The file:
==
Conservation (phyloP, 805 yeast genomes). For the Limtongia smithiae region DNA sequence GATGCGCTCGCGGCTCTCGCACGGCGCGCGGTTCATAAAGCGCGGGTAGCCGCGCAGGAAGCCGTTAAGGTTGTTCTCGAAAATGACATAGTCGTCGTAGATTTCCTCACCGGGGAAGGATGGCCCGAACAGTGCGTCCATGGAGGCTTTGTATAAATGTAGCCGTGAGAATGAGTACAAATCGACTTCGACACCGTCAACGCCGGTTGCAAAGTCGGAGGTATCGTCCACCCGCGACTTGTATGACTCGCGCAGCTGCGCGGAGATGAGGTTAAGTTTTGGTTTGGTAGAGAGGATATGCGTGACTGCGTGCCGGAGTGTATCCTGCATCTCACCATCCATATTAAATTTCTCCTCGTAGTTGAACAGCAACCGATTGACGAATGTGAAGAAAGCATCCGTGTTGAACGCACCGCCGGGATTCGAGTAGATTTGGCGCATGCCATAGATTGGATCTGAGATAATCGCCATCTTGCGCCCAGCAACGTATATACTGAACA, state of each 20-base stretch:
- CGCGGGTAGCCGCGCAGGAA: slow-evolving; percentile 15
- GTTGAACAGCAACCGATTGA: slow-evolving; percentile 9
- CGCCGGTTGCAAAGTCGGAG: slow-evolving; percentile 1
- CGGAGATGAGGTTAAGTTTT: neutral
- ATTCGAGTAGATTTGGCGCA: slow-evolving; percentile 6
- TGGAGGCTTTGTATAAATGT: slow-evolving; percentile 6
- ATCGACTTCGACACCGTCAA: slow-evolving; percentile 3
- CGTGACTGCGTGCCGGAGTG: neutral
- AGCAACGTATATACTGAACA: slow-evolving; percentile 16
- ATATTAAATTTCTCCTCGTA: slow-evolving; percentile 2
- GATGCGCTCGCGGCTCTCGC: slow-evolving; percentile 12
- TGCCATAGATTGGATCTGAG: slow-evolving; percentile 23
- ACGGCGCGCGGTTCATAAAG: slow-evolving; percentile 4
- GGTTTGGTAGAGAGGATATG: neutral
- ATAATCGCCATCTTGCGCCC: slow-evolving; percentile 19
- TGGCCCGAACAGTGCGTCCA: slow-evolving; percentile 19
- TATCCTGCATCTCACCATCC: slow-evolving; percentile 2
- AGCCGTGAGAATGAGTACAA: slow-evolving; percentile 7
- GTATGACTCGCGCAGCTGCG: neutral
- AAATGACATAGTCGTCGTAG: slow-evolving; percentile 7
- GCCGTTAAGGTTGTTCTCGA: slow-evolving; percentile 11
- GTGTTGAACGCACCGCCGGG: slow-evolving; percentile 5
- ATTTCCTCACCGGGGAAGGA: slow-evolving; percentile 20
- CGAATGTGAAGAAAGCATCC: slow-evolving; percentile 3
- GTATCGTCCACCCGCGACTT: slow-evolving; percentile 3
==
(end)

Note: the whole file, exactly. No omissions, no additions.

Conservation (phyloP, 805 yeast genomes). For the Limtongia smithiae region DNA sequence GATGCGCTCGCGGCTCTCGCACGGCGCGCGGTTCATAAAGCGCGGGTAGCCGCGCAGGAAGCCGTTAAGGTTGTTCTCGAAAATGACATAGTCGTCGTAGATTTCCTCACCGGGGAAGGATGGCCCGAACAGTGCGTCCATGGAGGCTTTGTATAAATGTAGCCGTGAGAATGAGTACAAATCGACTTCGACACCGTCAACGCCGGTTGCAAAGTCGGAGGTATCGTCCACCCGCGACTTGTATGACTCGCGCAGCTGCGCGGAGATGAGGTTAAGTTTTGGTTTGGTAGAGAGGATATGCGTGACTGCGTGCCGGAGTGTATCCTGCATCTCACCATCCATATTAAATTTCTCCTCGTAGTTGAACAGCAACCGATTGACGAATGTGAAGAAAGCATCCGTGTTGAACGCACCGCCGGGATTCGAGTAGATTTGGCGCATGCCATAGATTGGATCTGAGATAATCGCCATCTTGCGCCCAGCAACGTATATACTGAACA, state of each 20-base stretch:
- CGCGGGTAGCCGCGCAGGAA: slow-evolving; percentile 15
- GTTGAACAGCAACCGATTGA: slow-evolving; percentile 9
- CGCCGGTTGCAAAGTCGGAG: slow-evolving; percentile 1
- CGGAGATGAGGTTAAGTTTT: neutral
- ATTCGAGTAGATTTGGCGCA: slow-evolving; percentile 6
- TGGAGGCTTTGTATAAATGT: slow-evolving; percentile 6
- ATCGACTTCGACACCGTCAA: slow-evolving; percentile 3
- CGTGACTGCGTGCCGGAGTG: neutral
- AGCAACGTATATACTGAACA: slow-evolving; percentile 16
- ATATTAAATTTCTCCTCGTA: slow-evolving; percentile 2
- GATGCGCTCGCGGCTCTCGC: slow-evolving; percentile 12
- TGCCATAGATTGGATCTGAG: slow-evolving; percentile 23
- ACGGCGCGCGGTTCATAAAG: slow-evolving; percentile 4
- GGTTTGGTAGAGAGGATATG: neutral
- ATAATCGCCATCTTGCGCCC: slow-evolving; percentile 19
- TGGCCCGAACAGTGCGTCCA: slow-evolving; percentile 19
- TATCCTGCATCTCACCATCC: slow-evolving; percentile 2
- AGCCGTGAGAATGAGTACAA: slow-evolving; percentile 7
- GTATGACTCGCGCAGCTGCG: neutral
- AAATGACATAGTCGTCGTAG: slow-evolving; percentile 7
- GCCGTTAAGGTTGTTCTCGA: slow-evolving; percentile 11
- GTGTTGAACGCACCGCCGGG: slow-evolving; percentile 5
- ATTTCCTCACCGGGGAAGGA: slow-evolving; percentile 20
- CGAATGTGAAGAAAGCATCC: slow-evolving; percentile 3
- GTATCGTCCACCCGCGACTT: slow-evolving; percentile 3